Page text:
Chapter 6. Convolution Filters

"Know the math behind what you are doing. A over B-What does that mean? You have to know the procedure-you have to know why."

Johnathan R. Banta, lead compositor, Zoic Studios, Culver City, California
Convolution Filters

Filters, in the form of effects and nodes, are an integral part of compositing. Many common filters, such as blur and sharpen, are based on a convolution kernel. Such kernels, which are detailed in this chapter, are equally capable of creating stylized effects, such as emboss and edge enhance. After Effects and Nuke provide a long list of convolution-style filters. Nuke offers Convolve and Matrix nodes that allow you to design your own custom convolutions. Hence, it's important to understand how kernel values affect the output. A number of sample kernels are included in this chapter. In addition, you will have the chance to update the work started with the Chapter 5 tutorial. In addition, you'll build a custom filter using existing effects and nodes.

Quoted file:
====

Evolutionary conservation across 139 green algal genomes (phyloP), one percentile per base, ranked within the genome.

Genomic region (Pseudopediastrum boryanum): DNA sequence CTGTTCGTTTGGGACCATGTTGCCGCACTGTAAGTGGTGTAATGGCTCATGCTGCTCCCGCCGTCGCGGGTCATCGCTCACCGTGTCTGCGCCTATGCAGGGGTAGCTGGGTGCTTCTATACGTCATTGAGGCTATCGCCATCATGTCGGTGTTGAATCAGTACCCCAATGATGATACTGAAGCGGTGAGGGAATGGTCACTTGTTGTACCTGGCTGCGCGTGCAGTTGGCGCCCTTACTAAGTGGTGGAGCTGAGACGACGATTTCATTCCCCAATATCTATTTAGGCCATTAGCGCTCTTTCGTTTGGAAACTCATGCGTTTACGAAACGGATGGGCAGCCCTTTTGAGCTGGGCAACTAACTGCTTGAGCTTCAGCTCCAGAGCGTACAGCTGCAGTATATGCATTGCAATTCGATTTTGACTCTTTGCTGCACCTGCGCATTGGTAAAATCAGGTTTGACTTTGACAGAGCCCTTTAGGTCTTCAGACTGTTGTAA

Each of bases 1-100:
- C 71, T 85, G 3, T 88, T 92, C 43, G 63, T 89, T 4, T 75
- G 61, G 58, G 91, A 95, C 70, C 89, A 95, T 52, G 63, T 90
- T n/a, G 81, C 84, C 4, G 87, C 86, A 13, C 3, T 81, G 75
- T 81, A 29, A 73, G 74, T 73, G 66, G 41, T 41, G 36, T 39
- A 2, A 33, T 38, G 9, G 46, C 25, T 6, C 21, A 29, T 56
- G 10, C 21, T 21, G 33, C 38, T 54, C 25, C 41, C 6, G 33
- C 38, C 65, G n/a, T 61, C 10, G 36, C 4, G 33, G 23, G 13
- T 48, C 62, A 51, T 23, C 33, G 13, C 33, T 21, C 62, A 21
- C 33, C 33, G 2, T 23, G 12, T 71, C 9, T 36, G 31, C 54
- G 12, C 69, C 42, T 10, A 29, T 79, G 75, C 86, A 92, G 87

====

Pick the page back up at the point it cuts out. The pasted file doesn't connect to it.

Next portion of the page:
Convolution Filters

Filter Matrices

As discussed in Chapter 5, using matrices is a necessary step when applying transformations to a layer or node output. Not only is position, rotation, skew, and scale information stored in a transformation matrix, but pixel averaging, which is required to prevent aliasing problems, is undertaken ...

Get Professional Digital Compositing: Essential Tools and Techniques now with the O’Reilly learning platform.

O’Reilly members experience live online training, plus books, videos, and digital content from nearly 200 publishers.